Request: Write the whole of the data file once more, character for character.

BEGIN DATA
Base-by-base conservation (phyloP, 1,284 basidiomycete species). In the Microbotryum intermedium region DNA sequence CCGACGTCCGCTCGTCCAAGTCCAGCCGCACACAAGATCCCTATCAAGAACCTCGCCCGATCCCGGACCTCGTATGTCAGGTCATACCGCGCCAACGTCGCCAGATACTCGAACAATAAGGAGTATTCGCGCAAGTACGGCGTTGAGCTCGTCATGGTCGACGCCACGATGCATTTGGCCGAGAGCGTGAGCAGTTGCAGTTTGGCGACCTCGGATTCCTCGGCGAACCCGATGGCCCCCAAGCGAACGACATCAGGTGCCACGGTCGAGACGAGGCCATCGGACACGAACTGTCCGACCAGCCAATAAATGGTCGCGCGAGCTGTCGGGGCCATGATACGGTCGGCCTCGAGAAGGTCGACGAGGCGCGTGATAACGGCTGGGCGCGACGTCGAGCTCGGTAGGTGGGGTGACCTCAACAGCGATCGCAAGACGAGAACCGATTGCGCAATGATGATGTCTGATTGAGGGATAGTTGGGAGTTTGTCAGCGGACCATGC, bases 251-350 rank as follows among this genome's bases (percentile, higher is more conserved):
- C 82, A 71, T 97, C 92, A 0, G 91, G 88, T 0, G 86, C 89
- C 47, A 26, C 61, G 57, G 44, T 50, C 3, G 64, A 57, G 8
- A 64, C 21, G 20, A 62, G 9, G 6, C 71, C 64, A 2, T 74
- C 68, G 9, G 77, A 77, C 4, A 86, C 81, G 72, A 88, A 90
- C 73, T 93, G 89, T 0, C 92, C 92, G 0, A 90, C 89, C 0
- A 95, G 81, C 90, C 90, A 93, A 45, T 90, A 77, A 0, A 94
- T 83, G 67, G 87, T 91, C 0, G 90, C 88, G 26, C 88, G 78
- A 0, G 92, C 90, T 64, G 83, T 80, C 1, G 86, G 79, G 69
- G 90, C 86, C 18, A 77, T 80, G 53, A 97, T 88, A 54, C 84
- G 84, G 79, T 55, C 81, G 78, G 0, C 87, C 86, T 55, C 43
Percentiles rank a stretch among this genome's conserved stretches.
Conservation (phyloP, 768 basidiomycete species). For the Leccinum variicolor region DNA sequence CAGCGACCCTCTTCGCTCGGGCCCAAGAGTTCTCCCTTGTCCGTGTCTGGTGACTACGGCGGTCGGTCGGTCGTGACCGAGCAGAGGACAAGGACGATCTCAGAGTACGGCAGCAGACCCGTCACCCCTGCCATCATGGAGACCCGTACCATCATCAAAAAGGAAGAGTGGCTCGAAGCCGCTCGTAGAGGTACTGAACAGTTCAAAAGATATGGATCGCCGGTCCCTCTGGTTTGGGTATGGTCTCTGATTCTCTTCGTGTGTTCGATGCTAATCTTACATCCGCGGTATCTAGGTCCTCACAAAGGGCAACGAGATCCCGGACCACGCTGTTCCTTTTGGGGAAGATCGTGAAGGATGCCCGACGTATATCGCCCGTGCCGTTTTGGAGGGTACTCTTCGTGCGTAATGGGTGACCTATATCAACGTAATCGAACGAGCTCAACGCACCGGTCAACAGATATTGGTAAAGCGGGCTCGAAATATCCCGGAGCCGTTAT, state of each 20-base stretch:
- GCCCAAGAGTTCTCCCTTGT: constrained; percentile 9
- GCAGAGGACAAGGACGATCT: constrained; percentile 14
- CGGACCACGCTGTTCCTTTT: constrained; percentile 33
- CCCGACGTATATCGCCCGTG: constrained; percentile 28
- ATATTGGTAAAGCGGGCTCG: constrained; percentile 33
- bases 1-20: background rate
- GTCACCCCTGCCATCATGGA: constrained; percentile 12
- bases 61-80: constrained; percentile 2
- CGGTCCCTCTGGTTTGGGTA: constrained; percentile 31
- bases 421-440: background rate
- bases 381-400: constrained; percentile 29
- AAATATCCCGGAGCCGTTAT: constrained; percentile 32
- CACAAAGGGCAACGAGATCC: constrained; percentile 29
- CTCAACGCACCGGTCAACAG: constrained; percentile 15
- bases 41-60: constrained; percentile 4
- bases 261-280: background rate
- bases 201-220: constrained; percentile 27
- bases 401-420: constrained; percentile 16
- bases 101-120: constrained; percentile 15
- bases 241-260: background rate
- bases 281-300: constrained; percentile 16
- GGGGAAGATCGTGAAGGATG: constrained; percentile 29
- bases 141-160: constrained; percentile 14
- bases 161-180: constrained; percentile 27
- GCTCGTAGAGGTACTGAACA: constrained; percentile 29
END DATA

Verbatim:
Base-by-base conservation (phyloP, 1,284 basidiomycete species). In the Microbotryum intermedium region DNA sequence CCGACGTCCGCTCGTCCAAGTCCAGCCGCACACAAGATCCCTATCAAGAACCTCGCCCGATCCCGGACCTCGTATGTCAGGTCATACCGCGCCAACGTCGCCAGATACTCGAACAATAAGGAGTATTCGCGCAAGTACGGCGTTGAGCTCGTCATGGTCGACGCCACGATGCATTTGGCCGAGAGCGTGAGCAGTTGCAGTTTGGCGACCTCGGATTCCTCGGCGAACCCGATGGCCCCCAAGCGAACGACATCAGGTGCCACGGTCGAGACGAGGCCATCGGACACGAACTGTCCGACCAGCCAATAAATGGTCGCGCGAGCTGTCGGGGCCATGATACGGTCGGCCTCGAGAAGGTCGACGAGGCGCGTGATAACGGCTGGGCGCGACGTCGAGCTCGGTAGGTGGGGTGACCTCAACAGCGATCGCAAGACGAGAACCGATTGCGCAATGATGATGTCTGATTGAGGGATAGTTGGGAGTTTGTCAGCGGACCATGC, bases 251-350 rank as follows among this genome's bases (percentile, higher is more conserved):
- C 82, A 71, T 97, C 92, A 0, G 91, G 88, T 0, G 86, C 89
- C 47, A 26, C 61, G 57, G 44, T 50, C 3, G 64, A 57, G 8
- A 64, C 21, G 20, A 62, G 9, G 6, C 71, C 64, A 2, T 74
- C 68, G 9, G 77, A 77, C 4, A 86, C 81, G 72, A 88, A 90
- C 73, T 93, G 89, T 0, C 92, C 92, G 0, A 90, C 89, C 0
- A 95, G 81, C 90, C 90, A 93, A 45, T 90, A 77, A 0, A 94
- T 83, G 67, G 87, T 91, C 0, G 90, C 88, G 26, C 88, G 78
- A 0, G 92, C 90, T 64, G 83, T 80, C 1, G 86, G 79, G 69
- G 90, C 86, C 18, A 77, T 80, G 53, A 97, T 88, A 54, C 84
- G 84, G 79, T 55, C 81, G 78, G 0, C 87, C 86, T 55, C 43
Percentiles rank a stretch among this genome's conserved stretches.
Conservation (phyloP, 768 basidiomycete species). For the Leccinum variicolor region DNA sequence CAGCGACCCTCTTCGCTCGGGCCCAAGAGTTCTCCCTTGTCCGTGTCTGGTGACTACGGCGGTCGGTCGGTCGTGACCGAGCAGAGGACAAGGACGATCTCAGAGTACGGCAGCAGACCCGTCACCCCTGCCATCATGGAGACCCGTACCATCATCAAAAAGGAAGAGTGGCTCGAAGCCGCTCGTAGAGGTACTGAACAGTTCAAAAGATATGGATCGCCGGTCCCTCTGGTTTGGGTATGGTCTCTGATTCTCTTCGTGTGTTCGATGCTAATCTTACATCCGCGGTATCTAGGTCCTCACAAAGGGCAACGAGATCCCGGACCACGCTGTTCCTTTTGGGGAAGATCGTGAAGGATGCCCGACGTATATCGCCCGTGCCGTTTTGGAGGGTACTCTTCGTGCGTAATGGGTGACCTATATCAACGTAATCGAACGAGCTCAACGCACCGGTCAACAGATATTGGTAAAGCGGGCTCGAAATATCCCGGAGCCGTTAT, state of each 20-base stretch:
- GCCCAAGAGTTCTCCCTTGT: constrained; percentile 9
- GCAGAGGACAAGGACGATCT: constrained; percentile 14
- CGGACCACGCTGTTCCTTTT: constrained; percentile 33
- CCCGACGTATATCGCCCGTG: constrained; percentile 28
- ATATTGGTAAAGCGGGCTCG: constrained; percentile 33
- bases 1-20: background rate
- GTCACCCCTGCCATCATGGA: constrained; percentile 12
- bases 61-80: constrained; percentile 2
- CGGTCCCTCTGGTTTGGGTA: constrained; percentile 31
- bases 421-440: background rate
- bases 381-400: constrained; percentile 29
- AAATATCCCGGAGCCGTTAT: constrained; percentile 32
- CACAAAGGGCAACGAGATCC: constrained; percentile 29
- CTCAACGCACCGGTCAACAG: constrained; percentile 15
- bases 41-60: constrained; percentile 4
- bases 261-280: background rate
- bases 201-220: constrained; percentile 27
- bases 401-420: constrained; percentile 16
- bases 101-120: constrained; percentile 15
- bases 241-260: background rate
- bases 281-300: constrained; percentile 16
- GGGGAAGATCGTGAAGGATG: constrained; percentile 29
- bases 141-160: constrained; percentile 14
- bases 161-180: constrained; percentile 27
- GCTCGTAGAGGTACTGAACA: constrained; percentile 29